The National Lawyers Guild, - a 4,000 strong association of lawyers, law students, legal workers, paralegals, jail house lawyers et al, claims, in a 31 page report released last week that during the Republican National Convention in Tampa last August, "The sheer number of police, weaponry and the constant threat of aggression and arrest had a chilling effect on free speech and assembly which led to smaller and less robust demonstrations than those in previous years."
Examiner cannot stand on the corner of Whiting St. and Ashley Drive in downtown Tampa without remembering the hot and humid late night last August when about 100 demonstrators made an unscheduled march to 'take back the streets' and were accompanied by law enforcement who managed to herd them all the way to the intersection where they were met by a solid wall of more law enforcement, many of them mounted on horses and those zippy bikes.
There, surrounded by hundreds of law enforcement, journalists and some delegates, the demonstrators sat down in the street and refused to move.
The air was still and tense and silent except for the sound of hundreds of cameras clicking and flashing around the determined group.
Everybody waited, anxious - actually quite nervous - and wondering what happens now?
The wall of law enforcement parted and through a narrow path strode Assistant Chief of Police, John Bennett.
Bennett smiled, hunched down with the demonstrators, and chose the fellow he must have thought to be the leader, leaned in to him and said with a smile, "Ok, where do you want to go and what can we do to help you?"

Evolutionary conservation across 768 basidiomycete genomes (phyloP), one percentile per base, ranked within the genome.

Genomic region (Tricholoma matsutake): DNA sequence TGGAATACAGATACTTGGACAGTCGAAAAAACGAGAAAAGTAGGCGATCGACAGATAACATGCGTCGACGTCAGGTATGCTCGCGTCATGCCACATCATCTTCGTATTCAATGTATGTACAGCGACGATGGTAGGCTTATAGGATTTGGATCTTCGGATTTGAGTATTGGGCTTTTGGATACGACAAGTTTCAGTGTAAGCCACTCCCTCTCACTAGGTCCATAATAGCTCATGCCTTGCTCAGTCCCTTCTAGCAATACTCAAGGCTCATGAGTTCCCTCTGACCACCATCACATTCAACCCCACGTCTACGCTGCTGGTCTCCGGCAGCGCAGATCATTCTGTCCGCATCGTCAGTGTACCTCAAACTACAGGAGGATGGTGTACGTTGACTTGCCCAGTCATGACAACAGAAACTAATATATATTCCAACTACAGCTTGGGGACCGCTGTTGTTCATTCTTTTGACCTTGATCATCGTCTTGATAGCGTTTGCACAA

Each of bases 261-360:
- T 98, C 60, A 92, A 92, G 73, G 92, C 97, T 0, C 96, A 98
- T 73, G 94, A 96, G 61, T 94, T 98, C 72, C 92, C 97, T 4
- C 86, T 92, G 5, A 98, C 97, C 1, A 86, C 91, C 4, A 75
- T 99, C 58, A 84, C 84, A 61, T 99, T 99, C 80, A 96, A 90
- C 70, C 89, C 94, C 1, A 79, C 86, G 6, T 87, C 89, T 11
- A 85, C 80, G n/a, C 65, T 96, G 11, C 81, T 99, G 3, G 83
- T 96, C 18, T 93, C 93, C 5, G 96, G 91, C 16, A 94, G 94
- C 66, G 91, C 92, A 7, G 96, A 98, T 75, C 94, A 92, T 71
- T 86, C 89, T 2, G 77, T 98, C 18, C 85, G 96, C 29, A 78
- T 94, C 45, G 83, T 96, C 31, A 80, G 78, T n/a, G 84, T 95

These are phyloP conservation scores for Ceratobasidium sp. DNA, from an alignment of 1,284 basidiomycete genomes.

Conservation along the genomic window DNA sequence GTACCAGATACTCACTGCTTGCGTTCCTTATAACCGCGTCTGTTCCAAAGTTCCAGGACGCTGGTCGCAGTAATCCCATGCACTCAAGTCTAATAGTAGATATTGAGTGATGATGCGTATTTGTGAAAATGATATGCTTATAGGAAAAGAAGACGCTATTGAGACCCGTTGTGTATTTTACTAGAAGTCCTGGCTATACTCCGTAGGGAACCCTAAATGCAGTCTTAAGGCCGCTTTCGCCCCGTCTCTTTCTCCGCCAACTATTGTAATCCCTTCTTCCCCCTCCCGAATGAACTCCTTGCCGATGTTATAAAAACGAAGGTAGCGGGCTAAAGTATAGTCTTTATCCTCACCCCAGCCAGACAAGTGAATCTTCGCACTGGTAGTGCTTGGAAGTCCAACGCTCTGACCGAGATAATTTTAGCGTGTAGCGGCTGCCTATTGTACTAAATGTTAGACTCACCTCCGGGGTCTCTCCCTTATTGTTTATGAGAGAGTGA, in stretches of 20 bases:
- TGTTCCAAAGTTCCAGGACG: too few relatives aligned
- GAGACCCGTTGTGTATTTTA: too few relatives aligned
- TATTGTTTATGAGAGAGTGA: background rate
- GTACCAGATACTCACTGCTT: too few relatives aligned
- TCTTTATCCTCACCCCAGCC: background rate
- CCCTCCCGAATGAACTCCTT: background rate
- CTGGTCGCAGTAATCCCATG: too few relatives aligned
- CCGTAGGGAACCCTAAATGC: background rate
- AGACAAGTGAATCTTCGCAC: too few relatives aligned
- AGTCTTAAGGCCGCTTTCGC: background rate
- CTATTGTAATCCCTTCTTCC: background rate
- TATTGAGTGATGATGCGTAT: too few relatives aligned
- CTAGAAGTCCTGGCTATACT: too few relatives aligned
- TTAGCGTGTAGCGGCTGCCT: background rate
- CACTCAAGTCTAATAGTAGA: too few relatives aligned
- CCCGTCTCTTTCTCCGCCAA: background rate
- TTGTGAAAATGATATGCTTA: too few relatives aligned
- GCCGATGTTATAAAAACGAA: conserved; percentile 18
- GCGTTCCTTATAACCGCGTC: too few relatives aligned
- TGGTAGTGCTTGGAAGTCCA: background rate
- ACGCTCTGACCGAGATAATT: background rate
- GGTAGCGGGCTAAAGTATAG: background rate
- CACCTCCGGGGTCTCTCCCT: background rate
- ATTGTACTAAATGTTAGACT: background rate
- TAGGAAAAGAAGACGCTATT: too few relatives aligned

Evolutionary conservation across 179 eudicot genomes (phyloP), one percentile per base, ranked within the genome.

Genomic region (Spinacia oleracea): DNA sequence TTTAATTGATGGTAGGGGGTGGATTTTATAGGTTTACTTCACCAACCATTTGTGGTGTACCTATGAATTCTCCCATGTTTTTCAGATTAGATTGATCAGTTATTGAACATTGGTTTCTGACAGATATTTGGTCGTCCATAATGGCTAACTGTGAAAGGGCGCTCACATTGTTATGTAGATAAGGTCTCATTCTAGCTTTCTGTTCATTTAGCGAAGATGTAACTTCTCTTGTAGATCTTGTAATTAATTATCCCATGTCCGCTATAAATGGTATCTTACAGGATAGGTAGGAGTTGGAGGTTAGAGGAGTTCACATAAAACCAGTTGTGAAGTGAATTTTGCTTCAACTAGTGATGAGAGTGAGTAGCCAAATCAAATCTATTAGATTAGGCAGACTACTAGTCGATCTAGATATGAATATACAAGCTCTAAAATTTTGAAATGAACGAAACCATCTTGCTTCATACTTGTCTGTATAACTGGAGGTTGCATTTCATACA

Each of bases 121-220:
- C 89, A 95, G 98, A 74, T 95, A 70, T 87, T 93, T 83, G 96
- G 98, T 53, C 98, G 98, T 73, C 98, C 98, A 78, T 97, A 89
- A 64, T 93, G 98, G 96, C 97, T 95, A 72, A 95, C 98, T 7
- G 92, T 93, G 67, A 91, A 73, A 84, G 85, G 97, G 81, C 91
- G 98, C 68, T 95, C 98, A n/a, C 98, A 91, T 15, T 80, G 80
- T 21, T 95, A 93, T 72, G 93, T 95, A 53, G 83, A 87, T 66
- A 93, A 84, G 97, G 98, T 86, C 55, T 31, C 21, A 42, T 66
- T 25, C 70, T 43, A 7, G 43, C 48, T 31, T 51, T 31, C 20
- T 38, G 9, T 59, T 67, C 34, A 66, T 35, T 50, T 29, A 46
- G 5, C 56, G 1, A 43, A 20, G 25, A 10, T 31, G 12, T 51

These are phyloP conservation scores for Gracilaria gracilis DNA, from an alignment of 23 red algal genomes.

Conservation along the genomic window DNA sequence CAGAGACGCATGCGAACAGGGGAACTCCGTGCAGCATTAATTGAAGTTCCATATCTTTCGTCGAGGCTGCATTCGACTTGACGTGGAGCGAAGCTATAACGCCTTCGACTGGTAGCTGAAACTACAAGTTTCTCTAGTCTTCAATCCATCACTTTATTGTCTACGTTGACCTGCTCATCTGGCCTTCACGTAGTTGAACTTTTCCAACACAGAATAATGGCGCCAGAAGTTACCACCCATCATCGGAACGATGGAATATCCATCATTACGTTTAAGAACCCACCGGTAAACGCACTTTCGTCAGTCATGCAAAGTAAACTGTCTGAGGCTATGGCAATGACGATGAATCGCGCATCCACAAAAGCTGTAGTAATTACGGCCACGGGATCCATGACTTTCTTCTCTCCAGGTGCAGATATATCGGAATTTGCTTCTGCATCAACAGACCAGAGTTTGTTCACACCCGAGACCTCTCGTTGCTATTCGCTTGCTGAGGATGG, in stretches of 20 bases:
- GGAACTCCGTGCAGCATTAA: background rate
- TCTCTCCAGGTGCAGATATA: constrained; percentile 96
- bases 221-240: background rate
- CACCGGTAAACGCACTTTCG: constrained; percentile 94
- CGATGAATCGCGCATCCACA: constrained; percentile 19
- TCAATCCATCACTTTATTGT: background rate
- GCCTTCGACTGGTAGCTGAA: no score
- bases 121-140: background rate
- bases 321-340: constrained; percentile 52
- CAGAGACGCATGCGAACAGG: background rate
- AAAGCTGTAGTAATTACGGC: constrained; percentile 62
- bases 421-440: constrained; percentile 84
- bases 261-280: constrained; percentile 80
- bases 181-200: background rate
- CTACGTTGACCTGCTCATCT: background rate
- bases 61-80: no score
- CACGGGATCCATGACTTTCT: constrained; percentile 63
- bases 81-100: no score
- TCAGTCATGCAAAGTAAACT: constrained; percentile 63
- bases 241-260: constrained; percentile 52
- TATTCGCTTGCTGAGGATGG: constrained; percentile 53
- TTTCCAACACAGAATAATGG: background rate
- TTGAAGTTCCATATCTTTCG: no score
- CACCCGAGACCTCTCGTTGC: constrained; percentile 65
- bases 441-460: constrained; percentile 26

They negotiated, agreed on a plan, and then everybody - demonstrators, journalists, delagates, law enforcement - got up and went on down the street and around the corner to the hotel where the Wisconsin delegation was housed so that the demonstrators could have a heart to heart with them about some business in Wisconsin which the demonstrators deemed evil.
No weapons drawn, no windows or bones broken, nobody pepper sprayed, nobody clubbed, nobody pushed around, nobody spit at, hardly a harsh word.
Everybody went home happy.
If not happy, at least not bruised or broken.
And it went like that through the entire four-day convention.
Tampa Chief of Police had proclaimed that the police were there to protect everybody's right to free speech -and safety - and that the job would be done with dignity and respect.
And she was right.
And Mayor Bob Buckhorn proclaimed that it was absolutely necessary to implement that wall of law enforcement in order to prevent the mishaps at all of those other past conventions where a lot of people were arrested -and hurt.
And he was right.
And the demonstrators insisted that they had the right to have their say about all of the many evils in the world, and at high volume.
And they were right.
And there were two arrests, and no broken windows or bones.
And everybody in Tampa was better off for a convention which went smoothly, and put an international spotlight on a beautiful and growing city without the taint of riots in the streets.
Bottom line is everybody behaved, did their job, and now we need to leave the Repbulican National Convention in the rear-view mirror and get on with it.
We have bigger fish to fly.